On February 23, 1931, Dame Nellie Melba peacefully passed away. Australia’s Queen of Song was silent. She had made her last farewell.
For five weeks prior to her death Dame Nellie has been ill in a private hospital in Sydney. She was under the care of Dr Bill Doyle, her daughter-in-law’s brother in whom Melba had great trust.
Newspapers around the world reported her illness, then her slight recovery and then her final passing.
Everyone, from the King of England wanted to know her progress and hung on her improvement. But it was not to be. After slipping into unconsciousness Melba quietly slipped away surrounded by her son and daughter-in-law George and Evie Armstrong, her sisters Annie Box and Dora. Lempriere, her niece Helen Lempriere and her trusted manager and friend John Lemmone. (1)
Her death took over the front pages of the newspapers both in Australia and overseas. Melba was a superstar, loved by everyone, young, old, rich and poor.
The Governor of New South Wales, Sir Philip Game, received a message from His Majesty the King:
“The Queen and I are grieved to hear that Dame Nellie Melba has passed away. We have known her for very many years and appreciated her beautiful voice, which has given pleasure in all parts of the world. Please convey to her relatives our heartfelt thanks.” (2)
Fellow artists from around the world mourned her loss as did our Prime Minister, Australian premiers, the Women’s National League, T.B. Sailors and Soldier’s Association of Victoria and the local councils of Richmond and Lillydale in Victoria.
The New York Herald Tribune wrote on February 23:
“Melba that great lady and great artist was the last of those soprano empresses of song who made glorious the lyric history of the last half century…. Doubtless the gold age of song will return, but no Melba will sing for us again.”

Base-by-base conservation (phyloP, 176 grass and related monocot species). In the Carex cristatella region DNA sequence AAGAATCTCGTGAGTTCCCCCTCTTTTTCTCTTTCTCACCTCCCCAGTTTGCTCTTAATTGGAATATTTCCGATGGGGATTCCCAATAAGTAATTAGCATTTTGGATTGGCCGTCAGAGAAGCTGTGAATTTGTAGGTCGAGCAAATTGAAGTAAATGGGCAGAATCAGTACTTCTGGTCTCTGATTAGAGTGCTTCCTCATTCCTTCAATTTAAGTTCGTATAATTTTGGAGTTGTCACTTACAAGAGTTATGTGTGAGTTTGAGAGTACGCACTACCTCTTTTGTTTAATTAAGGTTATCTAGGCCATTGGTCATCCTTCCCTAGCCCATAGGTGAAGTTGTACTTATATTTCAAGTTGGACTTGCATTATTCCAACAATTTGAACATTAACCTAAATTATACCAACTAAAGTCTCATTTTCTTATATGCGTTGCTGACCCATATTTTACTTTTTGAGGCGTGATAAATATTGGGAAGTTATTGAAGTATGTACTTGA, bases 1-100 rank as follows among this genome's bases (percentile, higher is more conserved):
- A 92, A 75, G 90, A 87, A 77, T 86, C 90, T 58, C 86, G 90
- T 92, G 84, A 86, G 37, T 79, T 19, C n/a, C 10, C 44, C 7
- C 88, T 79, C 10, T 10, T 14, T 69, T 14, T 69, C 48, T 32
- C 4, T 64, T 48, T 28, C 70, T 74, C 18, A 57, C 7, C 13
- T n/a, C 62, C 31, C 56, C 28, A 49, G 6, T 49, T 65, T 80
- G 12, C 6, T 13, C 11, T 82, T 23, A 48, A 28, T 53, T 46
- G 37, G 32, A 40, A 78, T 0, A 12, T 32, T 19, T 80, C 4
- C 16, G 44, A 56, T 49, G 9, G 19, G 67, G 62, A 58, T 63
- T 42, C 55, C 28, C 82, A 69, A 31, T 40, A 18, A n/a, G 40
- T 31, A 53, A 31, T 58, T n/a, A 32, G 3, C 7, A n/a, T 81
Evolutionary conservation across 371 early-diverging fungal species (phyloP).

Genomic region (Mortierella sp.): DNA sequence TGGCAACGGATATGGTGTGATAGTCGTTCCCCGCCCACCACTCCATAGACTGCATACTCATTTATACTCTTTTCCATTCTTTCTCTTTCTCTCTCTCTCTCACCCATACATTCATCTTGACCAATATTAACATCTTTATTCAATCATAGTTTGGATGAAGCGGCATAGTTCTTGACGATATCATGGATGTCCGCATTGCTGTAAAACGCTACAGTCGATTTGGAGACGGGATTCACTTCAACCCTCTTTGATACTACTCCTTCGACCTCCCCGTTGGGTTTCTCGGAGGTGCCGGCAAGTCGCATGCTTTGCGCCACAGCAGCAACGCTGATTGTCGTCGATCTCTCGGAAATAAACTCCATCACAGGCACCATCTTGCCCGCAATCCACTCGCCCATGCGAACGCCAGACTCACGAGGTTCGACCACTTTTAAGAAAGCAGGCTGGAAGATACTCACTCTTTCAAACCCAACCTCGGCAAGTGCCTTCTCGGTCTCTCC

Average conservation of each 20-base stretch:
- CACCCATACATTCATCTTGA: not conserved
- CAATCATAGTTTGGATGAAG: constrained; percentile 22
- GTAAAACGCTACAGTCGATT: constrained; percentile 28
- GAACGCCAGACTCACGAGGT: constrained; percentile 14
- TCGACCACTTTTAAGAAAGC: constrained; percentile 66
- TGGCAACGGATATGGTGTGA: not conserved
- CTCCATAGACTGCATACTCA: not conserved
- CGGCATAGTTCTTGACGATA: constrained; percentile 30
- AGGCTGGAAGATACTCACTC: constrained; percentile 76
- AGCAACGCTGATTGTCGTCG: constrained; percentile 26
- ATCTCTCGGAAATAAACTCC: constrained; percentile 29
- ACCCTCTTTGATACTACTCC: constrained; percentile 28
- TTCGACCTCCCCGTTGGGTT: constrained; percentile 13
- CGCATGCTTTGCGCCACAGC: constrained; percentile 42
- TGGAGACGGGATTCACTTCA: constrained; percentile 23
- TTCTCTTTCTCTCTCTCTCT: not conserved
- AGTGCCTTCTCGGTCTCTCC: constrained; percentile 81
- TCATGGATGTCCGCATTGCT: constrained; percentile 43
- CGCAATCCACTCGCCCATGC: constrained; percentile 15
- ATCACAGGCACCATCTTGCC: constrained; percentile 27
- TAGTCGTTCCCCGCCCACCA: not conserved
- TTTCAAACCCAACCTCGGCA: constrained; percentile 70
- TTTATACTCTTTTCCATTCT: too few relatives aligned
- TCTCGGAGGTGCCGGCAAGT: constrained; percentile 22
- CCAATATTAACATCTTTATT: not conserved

Melba passed away in Sydney but wanted to be buried at Lilydale Cemetery. Her coffin was put in a special train carriage in Sydney and changed trains at Albury. The train was running several hours late when it arrived in Melbourne as it had to stop at every station along the route as people wanted to place their own flowers and pay their respects to the great lady.
At Scots Church, the church built by her father David Mitchell, Melba’s coffin laid in state and thousands of mourners slowly walked past.
The funeral service was held on February 26 at 1pm and afterwards the cortege drove slowly to Lilydale. Whitehorse Road and Maroondah Highway were lined with people, heads bowed.
There was no sound at all. The traffic was stopped and the only sound Melba’s family heard was the sound of the rubber tyres on the road.
At Lilydale, a horse drawn gun carriage waited. Melba’s coffin was transferred to the gun carriage and escorted by troopers and scouts and led by the workers of Cave Hill, Melba journeyed to her final resting place.
Even today, our society is contacted by people from around the world wanting information on Melba or to visit her grave to pay their respects.
Never before or since, has the world media given so much coverage to our town Lilydale. Every article, many photographs featured and recorded Melba’s arrival and departure from our Main Street near the Lilydale Band Rotunda and war memorial.
More funeral images
(1) Argus February 24, 1931.
(2) (2) Argus February 25, 1931.